Sculpting the School


Malayna Vines

“Progress” by Cierra Welsh

Abigail Imiolek, news-features writer

Three silver circles balance on one another in the courtyard at KHS. A book lays open with pages springing out. Soon, they will be joined by stick figures standing tall. Designs are being made by students and Nancy Grimes, art teacher, for two additional sculptures to join the existing sculptures in the garden at the center of KHS.

The sculpture garden was made possible when the KHS engineering department received a plasma cutter. It allows students to work with steel that will hold up under bad weather, unlike plaster, according to Grimes. Using the plasma cutter, her students designed and built a sculpture called “Progress,” the stack of circles. Dr. Mary Walker, from Walker Foundation, donated money that allowed “Progress” to be installed and for more sculptures to be made in the future, including one which students are currently designing a statue made of stick figures that represent the KHS student body.

“We [have] a sculpture that represents [the students’] progress at high school freshman through senior [year], and we [have] a piece which is an open book that talks about education,” Grimes said. “We’re all about the people that are here, so that’s why student body is the theme.”

The process of designing the sculpture began fall of 2016 in Grimes’ Sculpture I class. Each student made a cardboard cutout to come up with a potential design, according to Peter Bambini, senior.

“I like the idea that students are able to get their sculptures in the sculpture garden, and even just around the school for other students to see,” Bambini said. “It’s pretty cool that the whole idea is there is an opportunity to put your work on campus.”

After her students came up with designs, Grimes contacted the KHS engineering department to brainstorm more designs for the sculpture. Jordan Fryer, engineering teacher, had her Introduction to Engineering and Design class make mock sculptures out of paper following specifications regarding movement and people.

“Some of [the designs the students came up with] were really interesting to look at,” Fryer said. “Some of the kids really took showing the movement to heart, and by making Kirkwood one concept by grouping together people, showing there are different levels and different people involved in making up what the high school is.”

Grimes is working on further  developing a sculpture design that shows two people holding up another two, with more branching off of those two people. Engineering students came up with the original design, according to Bambini, who is continuing to work with Grimes on the project. He made changes to the size of the figures, so the top stick figures are smaller than the bottom ones, allowing the statue to support itself.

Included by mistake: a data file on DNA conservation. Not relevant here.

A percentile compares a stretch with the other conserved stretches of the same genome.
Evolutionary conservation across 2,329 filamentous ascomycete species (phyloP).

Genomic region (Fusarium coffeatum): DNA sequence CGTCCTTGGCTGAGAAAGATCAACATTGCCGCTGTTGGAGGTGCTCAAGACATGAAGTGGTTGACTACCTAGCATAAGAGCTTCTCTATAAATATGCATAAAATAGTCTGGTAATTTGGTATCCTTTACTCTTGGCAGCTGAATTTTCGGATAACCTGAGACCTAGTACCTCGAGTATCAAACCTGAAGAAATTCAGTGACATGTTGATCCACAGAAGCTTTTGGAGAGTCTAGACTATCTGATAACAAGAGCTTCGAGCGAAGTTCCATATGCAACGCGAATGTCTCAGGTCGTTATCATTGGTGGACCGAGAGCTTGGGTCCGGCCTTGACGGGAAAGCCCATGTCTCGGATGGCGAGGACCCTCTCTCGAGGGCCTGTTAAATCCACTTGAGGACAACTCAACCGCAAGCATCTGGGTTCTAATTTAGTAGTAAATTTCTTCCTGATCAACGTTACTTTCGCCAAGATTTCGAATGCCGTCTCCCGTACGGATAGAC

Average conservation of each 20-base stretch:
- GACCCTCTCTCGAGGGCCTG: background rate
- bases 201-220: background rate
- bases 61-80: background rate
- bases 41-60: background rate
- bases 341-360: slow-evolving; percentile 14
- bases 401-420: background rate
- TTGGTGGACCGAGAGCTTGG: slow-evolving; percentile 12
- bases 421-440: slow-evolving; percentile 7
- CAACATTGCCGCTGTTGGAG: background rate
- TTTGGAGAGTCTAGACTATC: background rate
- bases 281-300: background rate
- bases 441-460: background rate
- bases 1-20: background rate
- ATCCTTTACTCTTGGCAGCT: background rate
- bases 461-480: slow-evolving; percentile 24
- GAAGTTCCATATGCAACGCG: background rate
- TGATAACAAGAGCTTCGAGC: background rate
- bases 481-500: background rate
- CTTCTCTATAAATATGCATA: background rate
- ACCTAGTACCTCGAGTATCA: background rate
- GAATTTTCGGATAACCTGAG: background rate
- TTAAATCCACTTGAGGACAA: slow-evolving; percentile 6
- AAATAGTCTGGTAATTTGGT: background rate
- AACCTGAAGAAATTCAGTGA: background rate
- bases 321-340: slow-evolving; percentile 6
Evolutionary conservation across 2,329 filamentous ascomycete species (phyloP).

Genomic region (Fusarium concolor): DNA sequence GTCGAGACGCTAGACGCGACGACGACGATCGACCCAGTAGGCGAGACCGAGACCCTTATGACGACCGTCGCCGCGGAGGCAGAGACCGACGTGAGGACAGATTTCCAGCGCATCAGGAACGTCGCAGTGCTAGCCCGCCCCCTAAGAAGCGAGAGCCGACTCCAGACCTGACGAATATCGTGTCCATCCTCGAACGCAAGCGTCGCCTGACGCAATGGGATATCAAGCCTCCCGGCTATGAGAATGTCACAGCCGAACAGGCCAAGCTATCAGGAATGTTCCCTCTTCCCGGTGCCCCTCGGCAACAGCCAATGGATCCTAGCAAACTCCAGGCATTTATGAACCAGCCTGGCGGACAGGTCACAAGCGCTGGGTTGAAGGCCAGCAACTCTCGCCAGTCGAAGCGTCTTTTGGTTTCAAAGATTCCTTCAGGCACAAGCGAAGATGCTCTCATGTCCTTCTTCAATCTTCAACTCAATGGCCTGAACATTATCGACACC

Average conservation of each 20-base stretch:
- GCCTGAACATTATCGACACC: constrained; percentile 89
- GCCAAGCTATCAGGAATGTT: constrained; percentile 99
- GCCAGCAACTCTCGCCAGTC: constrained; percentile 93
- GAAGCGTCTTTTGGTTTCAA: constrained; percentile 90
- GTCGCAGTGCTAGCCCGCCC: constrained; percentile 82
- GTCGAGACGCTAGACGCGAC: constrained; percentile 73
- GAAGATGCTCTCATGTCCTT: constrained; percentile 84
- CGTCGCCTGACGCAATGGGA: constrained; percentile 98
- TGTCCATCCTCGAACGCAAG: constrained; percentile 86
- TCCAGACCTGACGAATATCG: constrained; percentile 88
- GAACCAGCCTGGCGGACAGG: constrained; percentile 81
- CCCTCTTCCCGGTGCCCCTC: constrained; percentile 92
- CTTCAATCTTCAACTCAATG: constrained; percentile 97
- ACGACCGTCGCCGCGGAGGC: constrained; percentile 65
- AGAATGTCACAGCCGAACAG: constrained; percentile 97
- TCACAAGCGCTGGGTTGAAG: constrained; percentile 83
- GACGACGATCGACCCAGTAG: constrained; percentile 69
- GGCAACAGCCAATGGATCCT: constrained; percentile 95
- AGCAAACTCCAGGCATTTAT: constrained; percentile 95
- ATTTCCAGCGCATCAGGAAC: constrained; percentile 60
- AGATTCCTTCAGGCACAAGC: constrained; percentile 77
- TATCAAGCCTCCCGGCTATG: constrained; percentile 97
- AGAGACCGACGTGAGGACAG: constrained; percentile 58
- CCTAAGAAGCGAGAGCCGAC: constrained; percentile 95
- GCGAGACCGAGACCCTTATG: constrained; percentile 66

“I liked that [the students decided] to do [a design] where students are supporting other students,” Grimes said. “That’s such a lovely thought, that we support each other here. It really appealed to me.”

Friday, March 3, Le Bleu Monkey consultant Victor Panchot looked at the possible sculpture designs to see if a sculpture will be able to stand and if it can be installed. Grimes plans to have the design finalized in April, the pieces cut in May and the sculpture installed in June.

“[The sculptures] each take a really long time from conception to completion and installation,” Grimes said. “In fact, the kids who worked on ‘Progress’ came back for its dedication. They were already in college, so it’s not a fast process.”

Grimes is also planning a project to create clay totems for the garden, starting with Art Fundamental classes and the National Art Honor Society. Each student will design one of four sides of a box, which will then be slid onto a steel pole into the ground. She plans to add them to the garden this year.

“Any student who wants to [design one of the sides will be able to],” Grimes said. “They  don’t even have to be in  Ceramics. We just hope that can be ongoing so everyone who wants to can be represented in some of the art in the

Malayna Vines
“Knowledge” by Katherine Miller

sculpture garden.”